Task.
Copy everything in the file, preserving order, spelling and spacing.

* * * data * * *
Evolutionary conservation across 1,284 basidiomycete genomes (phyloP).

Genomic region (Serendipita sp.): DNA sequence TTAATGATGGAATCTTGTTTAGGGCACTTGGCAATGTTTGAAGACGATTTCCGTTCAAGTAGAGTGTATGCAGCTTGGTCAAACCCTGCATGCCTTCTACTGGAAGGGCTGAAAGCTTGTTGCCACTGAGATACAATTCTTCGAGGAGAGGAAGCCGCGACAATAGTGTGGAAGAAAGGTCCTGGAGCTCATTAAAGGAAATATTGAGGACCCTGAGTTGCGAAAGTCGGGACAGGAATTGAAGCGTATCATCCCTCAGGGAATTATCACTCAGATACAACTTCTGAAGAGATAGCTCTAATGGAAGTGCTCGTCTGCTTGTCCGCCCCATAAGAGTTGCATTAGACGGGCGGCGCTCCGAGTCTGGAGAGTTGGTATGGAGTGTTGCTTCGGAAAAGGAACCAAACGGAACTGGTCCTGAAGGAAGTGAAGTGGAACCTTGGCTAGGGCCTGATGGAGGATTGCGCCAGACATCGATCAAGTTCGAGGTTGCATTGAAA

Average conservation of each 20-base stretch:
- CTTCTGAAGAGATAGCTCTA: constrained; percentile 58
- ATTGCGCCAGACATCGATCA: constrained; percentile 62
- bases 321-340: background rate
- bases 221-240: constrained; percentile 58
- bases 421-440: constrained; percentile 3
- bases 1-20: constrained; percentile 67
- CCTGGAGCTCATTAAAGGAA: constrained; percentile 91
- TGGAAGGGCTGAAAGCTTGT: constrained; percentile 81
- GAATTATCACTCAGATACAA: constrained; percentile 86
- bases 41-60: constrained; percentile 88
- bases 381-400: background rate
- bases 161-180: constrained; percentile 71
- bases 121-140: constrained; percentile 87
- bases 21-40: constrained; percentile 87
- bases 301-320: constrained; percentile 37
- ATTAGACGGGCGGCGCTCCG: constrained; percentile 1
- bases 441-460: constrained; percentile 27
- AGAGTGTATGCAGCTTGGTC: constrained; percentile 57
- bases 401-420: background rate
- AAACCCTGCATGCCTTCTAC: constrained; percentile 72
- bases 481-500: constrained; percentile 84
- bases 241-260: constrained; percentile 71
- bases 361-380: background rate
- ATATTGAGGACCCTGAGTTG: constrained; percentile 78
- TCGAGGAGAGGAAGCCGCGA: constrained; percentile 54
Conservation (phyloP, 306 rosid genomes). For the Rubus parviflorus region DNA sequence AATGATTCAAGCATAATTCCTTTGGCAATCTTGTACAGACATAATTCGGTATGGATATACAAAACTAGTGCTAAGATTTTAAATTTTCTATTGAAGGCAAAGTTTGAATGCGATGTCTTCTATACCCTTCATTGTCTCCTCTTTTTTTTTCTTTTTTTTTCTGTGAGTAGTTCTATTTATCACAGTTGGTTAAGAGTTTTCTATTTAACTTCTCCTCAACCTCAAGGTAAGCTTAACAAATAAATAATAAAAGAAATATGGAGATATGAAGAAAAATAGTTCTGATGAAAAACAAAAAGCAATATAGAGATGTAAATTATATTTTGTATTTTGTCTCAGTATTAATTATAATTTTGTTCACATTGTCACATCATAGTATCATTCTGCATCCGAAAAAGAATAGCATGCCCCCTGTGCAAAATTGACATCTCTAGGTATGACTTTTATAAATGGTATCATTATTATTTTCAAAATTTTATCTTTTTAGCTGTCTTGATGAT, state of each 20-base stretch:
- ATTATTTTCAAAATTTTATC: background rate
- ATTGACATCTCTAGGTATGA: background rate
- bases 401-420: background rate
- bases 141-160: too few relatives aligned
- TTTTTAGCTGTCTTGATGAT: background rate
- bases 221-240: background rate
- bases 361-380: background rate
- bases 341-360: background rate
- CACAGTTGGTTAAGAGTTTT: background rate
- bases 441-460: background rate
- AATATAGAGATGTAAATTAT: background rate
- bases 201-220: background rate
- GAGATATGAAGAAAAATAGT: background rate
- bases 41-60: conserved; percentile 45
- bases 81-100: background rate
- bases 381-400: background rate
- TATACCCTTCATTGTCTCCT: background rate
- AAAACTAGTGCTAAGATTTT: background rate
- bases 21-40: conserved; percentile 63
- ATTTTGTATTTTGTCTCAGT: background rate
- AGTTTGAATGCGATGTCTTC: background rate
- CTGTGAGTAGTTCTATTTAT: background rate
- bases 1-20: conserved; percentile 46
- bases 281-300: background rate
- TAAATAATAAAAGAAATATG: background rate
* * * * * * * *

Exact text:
Evolutionary conservation across 1,284 basidiomycete genomes (phyloP).

Genomic region (Serendipita sp.): DNA sequence TTAATGATGGAATCTTGTTTAGGGCACTTGGCAATGTTTGAAGACGATTTCCGTTCAAGTAGAGTGTATGCAGCTTGGTCAAACCCTGCATGCCTTCTACTGGAAGGGCTGAAAGCTTGTTGCCACTGAGATACAATTCTTCGAGGAGAGGAAGCCGCGACAATAGTGTGGAAGAAAGGTCCTGGAGCTCATTAAAGGAAATATTGAGGACCCTGAGTTGCGAAAGTCGGGACAGGAATTGAAGCGTATCATCCCTCAGGGAATTATCACTCAGATACAACTTCTGAAGAGATAGCTCTAATGGAAGTGCTCGTCTGCTTGTCCGCCCCATAAGAGTTGCATTAGACGGGCGGCGCTCCGAGTCTGGAGAGTTGGTATGGAGTGTTGCTTCGGAAAAGGAACCAAACGGAACTGGTCCTGAAGGAAGTGAAGTGGAACCTTGGCTAGGGCCTGATGGAGGATTGCGCCAGACATCGATCAAGTTCGAGGTTGCATTGAAA

Average conservation of each 20-base stretch:
- CTTCTGAAGAGATAGCTCTA: constrained; percentile 58
- ATTGCGCCAGACATCGATCA: constrained; percentile 62
- bases 321-340: background rate
- bases 221-240: constrained; percentile 58
- bases 421-440: constrained; percentile 3
- bases 1-20: constrained; percentile 67
- CCTGGAGCTCATTAAAGGAA: constrained; percentile 91
- TGGAAGGGCTGAAAGCTTGT: constrained; percentile 81
- GAATTATCACTCAGATACAA: constrained; percentile 86
- bases 41-60: constrained; percentile 88
- bases 381-400: background rate
- bases 161-180: constrained; percentile 71
- bases 121-140: constrained; percentile 87
- bases 21-40: constrained; percentile 87
- bases 301-320: constrained; percentile 37
- ATTAGACGGGCGGCGCTCCG: constrained; percentile 1
- bases 441-460: constrained; percentile 27
- AGAGTGTATGCAGCTTGGTC: constrained; percentile 57
- bases 401-420: background rate
- AAACCCTGCATGCCTTCTAC: constrained; percentile 72
- bases 481-500: constrained; percentile 84
- bases 241-260: constrained; percentile 71
- bases 361-380: background rate
- ATATTGAGGACCCTGAGTTG: constrained; percentile 78
- TCGAGGAGAGGAAGCCGCGA: constrained; percentile 54
Conservation (phyloP, 306 rosid genomes). For the Rubus parviflorus region DNA sequence AATGATTCAAGCATAATTCCTTTGGCAATCTTGTACAGACATAATTCGGTATGGATATACAAAACTAGTGCTAAGATTTTAAATTTTCTATTGAAGGCAAAGTTTGAATGCGATGTCTTCTATACCCTTCATTGTCTCCTCTTTTTTTTTCTTTTTTTTTCTGTGAGTAGTTCTATTTATCACAGTTGGTTAAGAGTTTTCTATTTAACTTCTCCTCAACCTCAAGGTAAGCTTAACAAATAAATAATAAAAGAAATATGGAGATATGAAGAAAAATAGTTCTGATGAAAAACAAAAAGCAATATAGAGATGTAAATTATATTTTGTATTTTGTCTCAGTATTAATTATAATTTTGTTCACATTGTCACATCATAGTATCATTCTGCATCCGAAAAAGAATAGCATGCCCCCTGTGCAAAATTGACATCTCTAGGTATGACTTTTATAAATGGTATCATTATTATTTTCAAAATTTTATCTTTTTAGCTGTCTTGATGAT, state of each 20-base stretch:
- ATTATTTTCAAAATTTTATC: background rate
- ATTGACATCTCTAGGTATGA: background rate
- bases 401-420: background rate
- bases 141-160: too few relatives aligned
- TTTTTAGCTGTCTTGATGAT: background rate
- bases 221-240: background rate
- bases 361-380: background rate
- bases 341-360: background rate
- CACAGTTGGTTAAGAGTTTT: background rate
- bases 441-460: background rate
- AATATAGAGATGTAAATTAT: background rate
- bases 201-220: background rate
- GAGATATGAAGAAAAATAGT: background rate
- bases 41-60: conserved; percentile 45
- bases 81-100: background rate
- bases 381-400: background rate
- TATACCCTTCATTGTCTCCT: background rate
- AAAACTAGTGCTAAGATTTT: background rate
- bases 21-40: conserved; percentile 63
- ATTTTGTATTTTGTCTCAGT: background rate
- AGTTTGAATGCGATGTCTTC: background rate
- CTGTGAGTAGTTCTATTTAT: background rate
- bases 1-20: conserved; percentile 46
- bases 281-300: background rate
- TAAATAATAAAAGAAATATG: background rate